After Boyce and Hart wrote and recorded the songs for the pilot episode of The Monkees, they were asked by the show's producers, Bob Rafelson and Bert Schneider, to name five 'professional' record producers who could create the music for the series, once it went into production. Their answer "Boyce and Hart, Hart and Boyce, Tommy and Bobby, Bobby and Tommy, TB & BH" was laughed off, and they were asked a second time. They named some current hit producers: "Snuff Garrett, Mickie Most, Gerry Goffin and Carole King — and don't ever speak to me again!"
While Most passed on Rafelson and Schneider's offer, and tryouts with Garrett, Goffin and King proved disastrous (with King reportedly walking out of the studio in tears), Boyce and Hart contacted Screen Gems music supervisor Don Kirshner, who was put in charge of delivering the songs for the show, and asked to audition for him. Kirshner accepted, and was treated to a performance by the Candy Store Prophets, who delivered a nonstop set of all the songs Boyce and Hart had written to date for the Monkees. Kirshner was impressed, and officially named the pair as producers.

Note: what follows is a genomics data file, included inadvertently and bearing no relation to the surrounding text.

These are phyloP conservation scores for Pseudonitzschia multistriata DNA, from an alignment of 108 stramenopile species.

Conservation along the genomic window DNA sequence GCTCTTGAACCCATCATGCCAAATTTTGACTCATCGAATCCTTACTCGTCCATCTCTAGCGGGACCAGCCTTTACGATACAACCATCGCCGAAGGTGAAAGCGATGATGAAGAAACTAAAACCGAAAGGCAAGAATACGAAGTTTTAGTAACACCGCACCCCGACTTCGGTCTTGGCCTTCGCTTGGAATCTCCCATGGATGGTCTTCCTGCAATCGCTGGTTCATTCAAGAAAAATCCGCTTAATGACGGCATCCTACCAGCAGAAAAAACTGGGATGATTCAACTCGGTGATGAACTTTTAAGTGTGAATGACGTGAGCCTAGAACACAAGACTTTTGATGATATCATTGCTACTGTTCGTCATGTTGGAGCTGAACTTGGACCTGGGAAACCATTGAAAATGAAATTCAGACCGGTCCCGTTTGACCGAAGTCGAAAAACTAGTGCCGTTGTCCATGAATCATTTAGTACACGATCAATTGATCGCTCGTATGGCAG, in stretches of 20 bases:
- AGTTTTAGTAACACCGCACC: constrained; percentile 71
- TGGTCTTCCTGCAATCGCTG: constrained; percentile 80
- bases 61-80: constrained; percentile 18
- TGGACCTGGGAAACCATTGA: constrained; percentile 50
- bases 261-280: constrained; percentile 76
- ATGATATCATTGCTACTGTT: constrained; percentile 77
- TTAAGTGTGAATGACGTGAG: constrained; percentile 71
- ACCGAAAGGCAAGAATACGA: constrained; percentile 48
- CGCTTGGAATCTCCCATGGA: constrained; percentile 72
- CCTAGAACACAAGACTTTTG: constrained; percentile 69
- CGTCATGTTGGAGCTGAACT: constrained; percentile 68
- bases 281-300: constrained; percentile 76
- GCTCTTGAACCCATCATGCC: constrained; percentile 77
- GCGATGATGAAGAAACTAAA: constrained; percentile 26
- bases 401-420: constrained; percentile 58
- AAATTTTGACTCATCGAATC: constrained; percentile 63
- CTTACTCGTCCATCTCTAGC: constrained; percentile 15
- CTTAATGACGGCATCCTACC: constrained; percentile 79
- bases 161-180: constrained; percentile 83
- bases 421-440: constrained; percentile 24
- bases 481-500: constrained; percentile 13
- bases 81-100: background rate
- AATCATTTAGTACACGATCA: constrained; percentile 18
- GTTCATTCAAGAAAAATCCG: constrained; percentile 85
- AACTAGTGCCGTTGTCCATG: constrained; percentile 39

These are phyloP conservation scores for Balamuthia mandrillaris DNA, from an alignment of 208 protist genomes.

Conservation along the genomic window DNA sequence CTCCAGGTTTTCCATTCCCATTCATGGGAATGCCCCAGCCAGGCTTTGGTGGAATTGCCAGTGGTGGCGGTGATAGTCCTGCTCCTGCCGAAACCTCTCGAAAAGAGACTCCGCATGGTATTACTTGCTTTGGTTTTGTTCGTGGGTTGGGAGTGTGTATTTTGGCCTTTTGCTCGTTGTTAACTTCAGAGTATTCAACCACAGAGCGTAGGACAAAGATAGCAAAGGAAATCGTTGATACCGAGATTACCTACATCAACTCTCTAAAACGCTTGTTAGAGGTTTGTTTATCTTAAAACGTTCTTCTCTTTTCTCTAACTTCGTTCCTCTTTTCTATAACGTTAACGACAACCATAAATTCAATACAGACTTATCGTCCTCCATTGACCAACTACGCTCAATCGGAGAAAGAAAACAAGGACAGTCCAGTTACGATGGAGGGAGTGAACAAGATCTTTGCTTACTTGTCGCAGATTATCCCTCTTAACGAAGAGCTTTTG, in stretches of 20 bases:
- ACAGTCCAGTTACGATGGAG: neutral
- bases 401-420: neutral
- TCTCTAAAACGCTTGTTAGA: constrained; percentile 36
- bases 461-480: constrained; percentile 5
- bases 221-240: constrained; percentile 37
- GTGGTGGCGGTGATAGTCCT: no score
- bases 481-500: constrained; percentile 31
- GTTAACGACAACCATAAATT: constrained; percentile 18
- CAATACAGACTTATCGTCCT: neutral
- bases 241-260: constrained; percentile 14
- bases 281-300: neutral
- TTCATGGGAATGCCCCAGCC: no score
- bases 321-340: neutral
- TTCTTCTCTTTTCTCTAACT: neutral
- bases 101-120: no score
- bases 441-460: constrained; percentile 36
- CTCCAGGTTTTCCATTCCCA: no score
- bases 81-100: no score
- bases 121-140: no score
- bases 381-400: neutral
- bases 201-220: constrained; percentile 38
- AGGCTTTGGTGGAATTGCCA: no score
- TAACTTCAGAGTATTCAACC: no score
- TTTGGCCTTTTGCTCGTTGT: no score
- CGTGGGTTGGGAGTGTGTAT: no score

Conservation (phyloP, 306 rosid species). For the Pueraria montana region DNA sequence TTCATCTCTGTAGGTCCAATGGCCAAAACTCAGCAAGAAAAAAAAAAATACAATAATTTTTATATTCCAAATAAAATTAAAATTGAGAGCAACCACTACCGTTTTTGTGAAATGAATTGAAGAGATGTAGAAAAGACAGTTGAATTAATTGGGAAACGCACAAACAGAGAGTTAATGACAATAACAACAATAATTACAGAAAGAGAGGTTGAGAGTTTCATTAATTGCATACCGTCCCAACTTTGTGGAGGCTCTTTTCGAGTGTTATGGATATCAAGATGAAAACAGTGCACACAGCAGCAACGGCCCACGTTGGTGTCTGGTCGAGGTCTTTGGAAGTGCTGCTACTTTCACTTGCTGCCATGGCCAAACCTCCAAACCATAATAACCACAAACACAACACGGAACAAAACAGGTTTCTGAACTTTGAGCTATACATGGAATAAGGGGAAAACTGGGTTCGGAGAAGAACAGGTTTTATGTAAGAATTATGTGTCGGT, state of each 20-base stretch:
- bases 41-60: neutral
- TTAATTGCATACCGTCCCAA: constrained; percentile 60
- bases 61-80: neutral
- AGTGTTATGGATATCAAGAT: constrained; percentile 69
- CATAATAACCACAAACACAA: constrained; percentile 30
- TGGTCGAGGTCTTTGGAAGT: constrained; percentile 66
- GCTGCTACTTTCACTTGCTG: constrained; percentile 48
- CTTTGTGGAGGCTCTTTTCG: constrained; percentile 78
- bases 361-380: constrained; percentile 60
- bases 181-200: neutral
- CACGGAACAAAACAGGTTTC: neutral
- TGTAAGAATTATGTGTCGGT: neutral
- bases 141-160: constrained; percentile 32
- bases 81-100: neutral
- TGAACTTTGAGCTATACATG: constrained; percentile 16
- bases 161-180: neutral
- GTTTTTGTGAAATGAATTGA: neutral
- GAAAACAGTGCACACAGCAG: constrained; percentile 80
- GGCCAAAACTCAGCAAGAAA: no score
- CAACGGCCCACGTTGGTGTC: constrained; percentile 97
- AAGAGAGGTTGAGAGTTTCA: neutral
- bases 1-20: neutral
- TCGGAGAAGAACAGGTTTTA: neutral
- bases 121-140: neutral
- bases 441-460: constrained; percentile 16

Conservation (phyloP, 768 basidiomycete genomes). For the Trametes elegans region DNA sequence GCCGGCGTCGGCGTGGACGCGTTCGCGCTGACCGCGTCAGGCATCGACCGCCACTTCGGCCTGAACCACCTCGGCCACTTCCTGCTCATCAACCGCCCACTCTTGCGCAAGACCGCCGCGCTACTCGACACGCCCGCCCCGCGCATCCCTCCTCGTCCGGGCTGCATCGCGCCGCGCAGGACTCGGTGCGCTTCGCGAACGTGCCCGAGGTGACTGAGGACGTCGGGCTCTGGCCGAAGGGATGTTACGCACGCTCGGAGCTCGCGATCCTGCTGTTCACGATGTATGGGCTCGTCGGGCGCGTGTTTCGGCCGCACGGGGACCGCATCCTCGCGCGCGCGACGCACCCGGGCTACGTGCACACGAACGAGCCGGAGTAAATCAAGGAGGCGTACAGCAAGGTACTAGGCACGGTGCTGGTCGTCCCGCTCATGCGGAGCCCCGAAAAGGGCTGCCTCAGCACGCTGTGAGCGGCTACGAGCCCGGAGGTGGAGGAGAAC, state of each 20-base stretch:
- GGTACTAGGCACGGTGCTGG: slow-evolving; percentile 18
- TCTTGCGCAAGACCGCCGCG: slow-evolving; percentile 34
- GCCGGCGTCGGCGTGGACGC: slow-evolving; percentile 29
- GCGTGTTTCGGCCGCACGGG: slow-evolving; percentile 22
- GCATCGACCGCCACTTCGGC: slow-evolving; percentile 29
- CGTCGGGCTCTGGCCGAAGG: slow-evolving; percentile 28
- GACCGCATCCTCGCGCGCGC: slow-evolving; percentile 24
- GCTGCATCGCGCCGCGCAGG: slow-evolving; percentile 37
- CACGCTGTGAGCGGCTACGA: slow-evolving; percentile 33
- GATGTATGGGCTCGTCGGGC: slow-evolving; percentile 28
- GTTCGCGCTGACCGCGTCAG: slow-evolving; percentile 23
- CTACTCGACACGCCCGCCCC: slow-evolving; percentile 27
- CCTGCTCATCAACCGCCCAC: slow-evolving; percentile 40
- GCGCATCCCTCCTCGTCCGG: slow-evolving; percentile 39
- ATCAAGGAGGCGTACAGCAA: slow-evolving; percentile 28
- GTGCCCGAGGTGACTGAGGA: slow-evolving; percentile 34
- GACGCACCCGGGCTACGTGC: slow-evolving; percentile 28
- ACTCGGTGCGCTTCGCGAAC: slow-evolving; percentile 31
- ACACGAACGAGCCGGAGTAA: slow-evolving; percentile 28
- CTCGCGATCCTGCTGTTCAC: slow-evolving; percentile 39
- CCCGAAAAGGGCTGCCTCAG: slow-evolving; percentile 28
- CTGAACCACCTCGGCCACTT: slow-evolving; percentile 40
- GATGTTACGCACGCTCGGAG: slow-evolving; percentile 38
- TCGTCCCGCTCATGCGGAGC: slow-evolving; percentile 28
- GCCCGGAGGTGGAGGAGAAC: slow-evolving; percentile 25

The Candy Store Prophets recorded the bulk of the backing tracks for the first Monkees album, and for the show's first season, with help from guitarists Louie Shelton and Wayne Erwin. When the Monkees began to perform publicly late in 1966, the Prophets toured with them as their opening act.